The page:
Diary: A new phase opens in Labour's civil war

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The Independent Online

Neatly timed for the publication of the 127th book about the first instalment (Jonathan Powell's), the Labour Civil War Mark II began at the weekend. Leading the neo-Blairite cavaliers was Peter Hyman, the Mr Tony adviser turned inner-city Mr Chips and Newsnight sage, who deflected any suspicions about his friend David Miliband's sense of entitlement by accusing Little Ed of "stealing his brother's crown". Ed's victory was a "catastrophe" for Labour, says Peter.

Meanwhile, the neo-Brownite snipers are predictably livid at Ed Balls's exile at home affairs. Charlie Whelan, who holds Mandy responsible for the election defeat for which Mandy blames Little Ed, regrets the castration of Balls. So does the Daily Mirror's Kevin Maguire, who attended the Smeargate pow-wow with Charlie and Damian McBride "in a purely private capacity", but publicly accuses Little Ed of being timidly bullied into making Alan Johnson shadow Chancellor.

After a fortnight, it is clear that Ed M's paramount task isn't preparing for government, but creating a cordon sanitaire between these two endlessly engaging factions in which the party can survive. If Santa is fretting about what to give him this year, I'd suggest a biological suit in the Dulux shade known as UN Peacekeeper Blue. Probably wise, though, not to wait until Christmas Eve to deliver. The germ warfare has begun.

For all that, there is one patch of common ground that offers hope of a truce between the two Eds. It has been revealed that both men dated the minxy BBC economics editor Stephanie Flanders in the 1990s. If Stephanie has a care for a functioning opposition, she might warn them that unless they agree to play nice, she'll be obliged to reveal which was the more impressive when it came to neo-erogenous growth.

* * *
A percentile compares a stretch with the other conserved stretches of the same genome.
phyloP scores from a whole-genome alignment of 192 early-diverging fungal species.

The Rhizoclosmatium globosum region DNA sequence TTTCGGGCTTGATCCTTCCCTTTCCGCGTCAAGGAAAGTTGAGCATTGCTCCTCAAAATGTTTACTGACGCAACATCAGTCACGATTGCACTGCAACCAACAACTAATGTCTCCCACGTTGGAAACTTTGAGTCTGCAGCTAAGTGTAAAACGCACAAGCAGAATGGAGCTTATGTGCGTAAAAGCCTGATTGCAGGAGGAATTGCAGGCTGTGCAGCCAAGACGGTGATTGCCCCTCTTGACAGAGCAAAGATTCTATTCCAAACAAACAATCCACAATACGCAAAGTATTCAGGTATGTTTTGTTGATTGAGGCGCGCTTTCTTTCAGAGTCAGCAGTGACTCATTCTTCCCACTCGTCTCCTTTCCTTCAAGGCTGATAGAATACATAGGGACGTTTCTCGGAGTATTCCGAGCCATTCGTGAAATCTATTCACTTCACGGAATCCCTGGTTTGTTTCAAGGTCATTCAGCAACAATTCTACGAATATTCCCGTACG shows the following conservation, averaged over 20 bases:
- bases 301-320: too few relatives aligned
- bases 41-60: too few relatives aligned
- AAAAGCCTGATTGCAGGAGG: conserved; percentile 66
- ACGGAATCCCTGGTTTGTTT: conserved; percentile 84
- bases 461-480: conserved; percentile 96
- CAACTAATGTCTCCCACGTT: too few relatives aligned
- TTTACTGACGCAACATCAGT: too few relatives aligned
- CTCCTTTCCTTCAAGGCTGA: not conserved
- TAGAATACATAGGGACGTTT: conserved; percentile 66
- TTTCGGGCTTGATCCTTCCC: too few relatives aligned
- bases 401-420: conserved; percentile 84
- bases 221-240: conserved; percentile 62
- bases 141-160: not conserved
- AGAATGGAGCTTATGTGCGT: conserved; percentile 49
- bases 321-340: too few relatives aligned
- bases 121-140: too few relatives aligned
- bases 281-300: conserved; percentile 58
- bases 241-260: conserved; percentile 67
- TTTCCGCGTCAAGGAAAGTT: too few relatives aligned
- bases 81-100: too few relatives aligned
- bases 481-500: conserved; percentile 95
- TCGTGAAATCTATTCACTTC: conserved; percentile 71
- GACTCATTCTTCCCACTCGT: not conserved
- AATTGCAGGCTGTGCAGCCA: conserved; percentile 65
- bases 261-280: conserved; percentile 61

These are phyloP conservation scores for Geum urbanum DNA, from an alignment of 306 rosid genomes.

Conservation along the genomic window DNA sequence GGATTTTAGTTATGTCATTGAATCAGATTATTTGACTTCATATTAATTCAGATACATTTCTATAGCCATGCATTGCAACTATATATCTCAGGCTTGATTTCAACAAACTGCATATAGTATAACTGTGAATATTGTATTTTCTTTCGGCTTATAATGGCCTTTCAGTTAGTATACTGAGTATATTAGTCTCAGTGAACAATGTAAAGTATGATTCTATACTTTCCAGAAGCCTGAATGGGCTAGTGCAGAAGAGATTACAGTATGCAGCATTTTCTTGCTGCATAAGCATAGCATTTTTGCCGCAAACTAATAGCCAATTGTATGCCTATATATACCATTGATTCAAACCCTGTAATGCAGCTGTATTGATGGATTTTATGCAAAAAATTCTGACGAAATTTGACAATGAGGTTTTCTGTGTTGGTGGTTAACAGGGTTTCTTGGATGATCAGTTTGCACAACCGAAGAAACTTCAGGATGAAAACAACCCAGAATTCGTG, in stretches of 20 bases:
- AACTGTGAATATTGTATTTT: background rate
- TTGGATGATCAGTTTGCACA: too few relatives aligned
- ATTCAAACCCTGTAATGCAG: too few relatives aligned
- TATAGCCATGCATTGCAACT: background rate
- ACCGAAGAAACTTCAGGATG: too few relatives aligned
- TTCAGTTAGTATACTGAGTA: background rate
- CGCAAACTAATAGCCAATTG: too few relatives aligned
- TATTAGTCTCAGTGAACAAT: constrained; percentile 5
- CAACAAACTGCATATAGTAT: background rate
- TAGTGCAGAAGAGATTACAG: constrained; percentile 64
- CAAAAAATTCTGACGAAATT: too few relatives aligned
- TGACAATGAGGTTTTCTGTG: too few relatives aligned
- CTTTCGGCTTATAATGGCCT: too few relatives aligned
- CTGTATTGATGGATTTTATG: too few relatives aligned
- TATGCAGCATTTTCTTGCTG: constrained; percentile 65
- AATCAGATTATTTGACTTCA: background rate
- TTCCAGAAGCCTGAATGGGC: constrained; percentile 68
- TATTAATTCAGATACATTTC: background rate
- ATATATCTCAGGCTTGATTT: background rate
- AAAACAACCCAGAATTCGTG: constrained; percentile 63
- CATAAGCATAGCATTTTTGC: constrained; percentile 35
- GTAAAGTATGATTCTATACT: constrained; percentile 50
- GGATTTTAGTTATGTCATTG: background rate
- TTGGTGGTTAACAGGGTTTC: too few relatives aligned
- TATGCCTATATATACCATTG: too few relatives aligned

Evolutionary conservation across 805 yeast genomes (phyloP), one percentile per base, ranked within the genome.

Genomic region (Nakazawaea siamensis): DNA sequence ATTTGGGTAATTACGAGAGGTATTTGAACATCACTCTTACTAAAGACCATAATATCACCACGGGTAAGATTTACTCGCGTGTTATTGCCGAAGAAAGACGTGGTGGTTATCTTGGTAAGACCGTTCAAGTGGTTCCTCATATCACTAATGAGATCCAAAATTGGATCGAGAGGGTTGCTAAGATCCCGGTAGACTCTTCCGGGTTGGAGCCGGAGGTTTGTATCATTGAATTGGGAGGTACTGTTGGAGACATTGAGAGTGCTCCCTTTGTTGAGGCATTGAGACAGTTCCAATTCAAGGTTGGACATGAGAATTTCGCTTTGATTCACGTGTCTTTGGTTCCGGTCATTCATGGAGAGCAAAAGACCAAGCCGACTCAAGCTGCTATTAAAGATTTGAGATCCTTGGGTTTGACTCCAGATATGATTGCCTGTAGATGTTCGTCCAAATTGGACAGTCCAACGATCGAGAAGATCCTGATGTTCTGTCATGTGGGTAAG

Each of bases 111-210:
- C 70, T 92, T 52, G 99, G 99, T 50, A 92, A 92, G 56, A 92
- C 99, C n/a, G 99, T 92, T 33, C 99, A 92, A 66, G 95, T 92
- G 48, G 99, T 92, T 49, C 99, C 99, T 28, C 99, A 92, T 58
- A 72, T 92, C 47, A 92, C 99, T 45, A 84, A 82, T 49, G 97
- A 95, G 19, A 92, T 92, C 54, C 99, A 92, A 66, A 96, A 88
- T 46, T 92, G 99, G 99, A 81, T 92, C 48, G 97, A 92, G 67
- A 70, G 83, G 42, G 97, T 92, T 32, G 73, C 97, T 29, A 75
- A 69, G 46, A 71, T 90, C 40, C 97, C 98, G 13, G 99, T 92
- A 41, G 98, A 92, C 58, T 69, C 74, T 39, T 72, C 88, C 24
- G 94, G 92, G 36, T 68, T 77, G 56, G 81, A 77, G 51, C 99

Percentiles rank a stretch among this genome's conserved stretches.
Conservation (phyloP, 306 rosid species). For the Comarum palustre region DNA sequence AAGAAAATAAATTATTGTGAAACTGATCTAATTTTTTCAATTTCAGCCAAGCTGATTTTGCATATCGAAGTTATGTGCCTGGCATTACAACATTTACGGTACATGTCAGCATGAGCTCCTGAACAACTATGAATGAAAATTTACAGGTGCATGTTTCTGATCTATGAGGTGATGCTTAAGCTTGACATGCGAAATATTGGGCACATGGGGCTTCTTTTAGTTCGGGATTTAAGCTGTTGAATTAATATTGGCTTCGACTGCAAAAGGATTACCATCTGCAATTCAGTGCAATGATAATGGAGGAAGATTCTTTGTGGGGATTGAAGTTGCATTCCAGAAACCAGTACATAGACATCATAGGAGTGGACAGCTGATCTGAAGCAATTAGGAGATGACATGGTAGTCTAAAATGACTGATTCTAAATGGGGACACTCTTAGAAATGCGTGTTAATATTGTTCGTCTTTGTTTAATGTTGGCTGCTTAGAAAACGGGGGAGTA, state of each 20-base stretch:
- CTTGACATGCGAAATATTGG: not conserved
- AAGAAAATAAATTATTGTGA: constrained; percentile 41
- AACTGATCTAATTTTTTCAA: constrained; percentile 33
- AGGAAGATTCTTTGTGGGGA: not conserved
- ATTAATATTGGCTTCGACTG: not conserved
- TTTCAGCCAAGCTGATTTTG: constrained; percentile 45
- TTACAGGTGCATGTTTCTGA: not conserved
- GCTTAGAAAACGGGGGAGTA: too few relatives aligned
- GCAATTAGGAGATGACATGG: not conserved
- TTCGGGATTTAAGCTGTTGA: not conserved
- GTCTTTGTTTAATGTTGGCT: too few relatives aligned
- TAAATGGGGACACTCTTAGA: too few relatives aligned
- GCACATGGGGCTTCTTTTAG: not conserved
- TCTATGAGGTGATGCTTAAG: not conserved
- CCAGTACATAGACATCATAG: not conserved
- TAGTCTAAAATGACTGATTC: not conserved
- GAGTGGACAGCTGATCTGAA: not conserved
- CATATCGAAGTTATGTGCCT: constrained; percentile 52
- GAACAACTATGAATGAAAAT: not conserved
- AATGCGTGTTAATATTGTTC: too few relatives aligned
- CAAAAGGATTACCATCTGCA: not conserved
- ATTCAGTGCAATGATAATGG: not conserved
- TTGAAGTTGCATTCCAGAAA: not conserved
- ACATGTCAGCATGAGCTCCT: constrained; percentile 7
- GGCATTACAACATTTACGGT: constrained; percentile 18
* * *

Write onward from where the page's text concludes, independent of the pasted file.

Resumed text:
* After a weirdly sluggish start, the Mail group is at DefCon 1 over the removal of child benefit from its core readers. The Daily Mail's initial response the day after the announcement was a leader that perplexed students of editor Paul Dacre with its unwontedly judicious pulling of punches. Thankfully by Wednesday he had relocated the knuckle-duster. The world is quite confusing enough without Paul donning kid gloves to treat a Middle England-tormenting Chancellor like a beloved, if errant, son.

* How public-spirited of Diane Abbott to accept a shadow government job (public health) at the cost of her berth on BBC1's This Week. The first show of betting sees Clare Short installed as 100-30 favourite to replace her as the Hylda Baker to Polly Portillo's Arthur Mullard. Margaret Beckett and Hazel Blears next on 11-2, with Gisela Stuart quoted at 8-1 to add some Germanic muscle to Polly's Hispanic charms. Former GMTV dolly bird Gloria Del Piero is a 12-1 shot, but the value of the field is the late Gwyneth Dunwoody, so much livelier dead than all the live contenders combined, at 33-1 "with a run".

* I am saddened to see Alan Sugar attacked by a contestant on the forthcoming Sports Relief Does The Apprentice. Kirstie Allsopp's implication that Lord S was less than civil during filming seems outlandish, but one of many impressive things about Lord S, as befits a maxima cum laude graduate of the Warthog's Finishing School, is a gift for defusing absurd allegations of ungallantry. "What a Lying cow @KirstieMAllsopp ..." he tweet- ed (Warthog's was bombed before the Correct Usage of Upper Case Letters course was completed). "She is too far up Emma Freud's ar.." he gnomically added. How adorable the platformed-shoed Fauntleroy of the boardroom is.